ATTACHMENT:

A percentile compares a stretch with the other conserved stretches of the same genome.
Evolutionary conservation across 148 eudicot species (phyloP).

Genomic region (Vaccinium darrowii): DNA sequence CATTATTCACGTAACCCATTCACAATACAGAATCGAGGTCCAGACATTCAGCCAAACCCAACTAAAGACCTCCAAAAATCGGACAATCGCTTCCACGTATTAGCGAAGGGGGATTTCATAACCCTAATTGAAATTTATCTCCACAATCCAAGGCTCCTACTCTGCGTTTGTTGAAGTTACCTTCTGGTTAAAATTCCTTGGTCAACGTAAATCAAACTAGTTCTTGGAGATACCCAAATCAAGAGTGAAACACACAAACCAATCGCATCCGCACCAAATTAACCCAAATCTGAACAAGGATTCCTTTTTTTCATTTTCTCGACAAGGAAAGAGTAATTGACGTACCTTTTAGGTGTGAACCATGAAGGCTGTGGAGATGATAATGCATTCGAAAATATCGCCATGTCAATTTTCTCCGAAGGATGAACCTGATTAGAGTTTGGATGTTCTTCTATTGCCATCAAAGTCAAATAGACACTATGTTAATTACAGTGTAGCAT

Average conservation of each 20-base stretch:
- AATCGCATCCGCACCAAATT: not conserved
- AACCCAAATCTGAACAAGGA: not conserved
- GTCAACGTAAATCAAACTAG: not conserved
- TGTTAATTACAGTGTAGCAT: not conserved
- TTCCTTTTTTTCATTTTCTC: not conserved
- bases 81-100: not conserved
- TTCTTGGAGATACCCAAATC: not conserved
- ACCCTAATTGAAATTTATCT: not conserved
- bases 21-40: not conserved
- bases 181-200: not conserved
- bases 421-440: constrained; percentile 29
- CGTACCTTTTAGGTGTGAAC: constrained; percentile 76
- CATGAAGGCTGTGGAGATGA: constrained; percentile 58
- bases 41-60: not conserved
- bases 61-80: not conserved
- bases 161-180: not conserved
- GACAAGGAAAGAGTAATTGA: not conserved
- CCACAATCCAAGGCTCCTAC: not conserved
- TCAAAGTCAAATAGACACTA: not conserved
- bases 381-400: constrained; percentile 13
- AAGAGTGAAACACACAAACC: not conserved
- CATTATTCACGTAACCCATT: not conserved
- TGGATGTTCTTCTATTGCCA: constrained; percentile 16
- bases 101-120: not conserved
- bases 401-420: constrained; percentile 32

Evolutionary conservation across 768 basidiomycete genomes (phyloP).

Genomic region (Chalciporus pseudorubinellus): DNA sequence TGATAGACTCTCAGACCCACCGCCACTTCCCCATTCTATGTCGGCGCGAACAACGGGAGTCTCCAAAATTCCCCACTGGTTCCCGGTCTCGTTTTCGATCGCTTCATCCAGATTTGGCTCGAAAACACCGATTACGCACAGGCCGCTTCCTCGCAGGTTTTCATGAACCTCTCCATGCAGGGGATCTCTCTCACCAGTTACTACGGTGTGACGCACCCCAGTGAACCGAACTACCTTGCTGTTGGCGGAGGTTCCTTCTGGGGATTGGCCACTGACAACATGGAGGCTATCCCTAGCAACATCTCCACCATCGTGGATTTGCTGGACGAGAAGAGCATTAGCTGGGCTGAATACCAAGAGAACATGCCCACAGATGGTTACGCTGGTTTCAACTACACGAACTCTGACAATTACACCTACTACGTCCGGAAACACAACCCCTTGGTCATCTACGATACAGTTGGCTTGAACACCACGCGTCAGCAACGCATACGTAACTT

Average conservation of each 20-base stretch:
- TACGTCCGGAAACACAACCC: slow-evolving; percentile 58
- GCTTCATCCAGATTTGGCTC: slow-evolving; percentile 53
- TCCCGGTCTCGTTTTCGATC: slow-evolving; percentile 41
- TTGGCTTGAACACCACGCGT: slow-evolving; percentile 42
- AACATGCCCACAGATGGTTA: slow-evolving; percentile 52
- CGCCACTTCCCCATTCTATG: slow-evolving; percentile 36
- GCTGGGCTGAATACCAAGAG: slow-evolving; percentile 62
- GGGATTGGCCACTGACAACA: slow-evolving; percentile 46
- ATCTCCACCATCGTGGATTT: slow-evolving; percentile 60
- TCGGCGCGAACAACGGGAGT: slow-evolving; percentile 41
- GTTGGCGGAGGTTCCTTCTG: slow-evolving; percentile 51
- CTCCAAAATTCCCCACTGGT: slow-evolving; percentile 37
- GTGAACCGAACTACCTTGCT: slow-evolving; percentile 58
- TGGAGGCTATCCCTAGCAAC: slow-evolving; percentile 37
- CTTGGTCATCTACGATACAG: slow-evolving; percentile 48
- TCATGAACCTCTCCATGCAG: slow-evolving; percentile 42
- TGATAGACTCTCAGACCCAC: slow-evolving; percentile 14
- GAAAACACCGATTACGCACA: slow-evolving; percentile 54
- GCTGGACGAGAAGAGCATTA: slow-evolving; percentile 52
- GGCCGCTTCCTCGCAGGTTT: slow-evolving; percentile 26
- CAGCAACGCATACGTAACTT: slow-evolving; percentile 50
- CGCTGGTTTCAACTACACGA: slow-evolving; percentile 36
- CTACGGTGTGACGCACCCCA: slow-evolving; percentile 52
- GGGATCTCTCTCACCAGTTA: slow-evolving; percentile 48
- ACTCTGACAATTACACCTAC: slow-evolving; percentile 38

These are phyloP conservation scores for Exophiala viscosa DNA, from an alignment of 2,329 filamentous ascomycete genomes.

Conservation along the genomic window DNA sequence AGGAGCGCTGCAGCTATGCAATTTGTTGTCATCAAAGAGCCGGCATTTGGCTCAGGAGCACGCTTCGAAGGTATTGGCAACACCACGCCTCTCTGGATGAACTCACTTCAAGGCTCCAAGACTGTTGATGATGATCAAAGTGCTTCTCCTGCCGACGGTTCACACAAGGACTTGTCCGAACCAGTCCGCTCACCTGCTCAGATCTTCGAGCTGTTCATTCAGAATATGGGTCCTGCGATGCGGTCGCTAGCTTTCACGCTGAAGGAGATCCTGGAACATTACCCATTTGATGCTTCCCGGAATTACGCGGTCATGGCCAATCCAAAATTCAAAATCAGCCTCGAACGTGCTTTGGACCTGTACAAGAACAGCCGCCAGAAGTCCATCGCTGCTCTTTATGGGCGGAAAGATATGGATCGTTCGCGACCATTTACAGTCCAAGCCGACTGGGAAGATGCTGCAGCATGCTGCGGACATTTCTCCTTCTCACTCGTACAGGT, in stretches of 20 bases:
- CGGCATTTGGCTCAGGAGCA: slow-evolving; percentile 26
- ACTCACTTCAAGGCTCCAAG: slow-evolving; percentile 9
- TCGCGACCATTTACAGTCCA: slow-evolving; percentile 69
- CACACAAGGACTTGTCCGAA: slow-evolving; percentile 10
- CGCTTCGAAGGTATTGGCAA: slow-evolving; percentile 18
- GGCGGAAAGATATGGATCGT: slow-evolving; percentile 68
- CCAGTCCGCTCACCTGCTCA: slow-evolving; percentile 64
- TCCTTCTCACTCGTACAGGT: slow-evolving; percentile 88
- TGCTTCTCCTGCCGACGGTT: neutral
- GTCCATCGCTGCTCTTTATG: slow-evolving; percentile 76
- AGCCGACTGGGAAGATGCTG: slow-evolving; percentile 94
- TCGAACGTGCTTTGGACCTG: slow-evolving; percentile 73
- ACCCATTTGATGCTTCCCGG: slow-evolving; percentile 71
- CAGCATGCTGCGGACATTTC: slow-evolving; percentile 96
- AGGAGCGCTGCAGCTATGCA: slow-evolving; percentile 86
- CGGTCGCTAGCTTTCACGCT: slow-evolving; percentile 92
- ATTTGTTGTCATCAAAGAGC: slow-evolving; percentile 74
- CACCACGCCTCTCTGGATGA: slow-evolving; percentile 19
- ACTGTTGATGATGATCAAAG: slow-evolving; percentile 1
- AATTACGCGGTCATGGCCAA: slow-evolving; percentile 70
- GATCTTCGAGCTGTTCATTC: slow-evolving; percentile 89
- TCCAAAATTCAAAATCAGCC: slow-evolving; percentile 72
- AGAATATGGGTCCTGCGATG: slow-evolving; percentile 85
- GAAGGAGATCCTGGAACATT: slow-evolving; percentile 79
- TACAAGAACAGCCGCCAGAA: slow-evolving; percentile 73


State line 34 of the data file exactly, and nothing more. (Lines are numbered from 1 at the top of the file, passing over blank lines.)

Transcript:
- GCTTCATCCAGATTTGGCTC: slow-evolving; percentile 53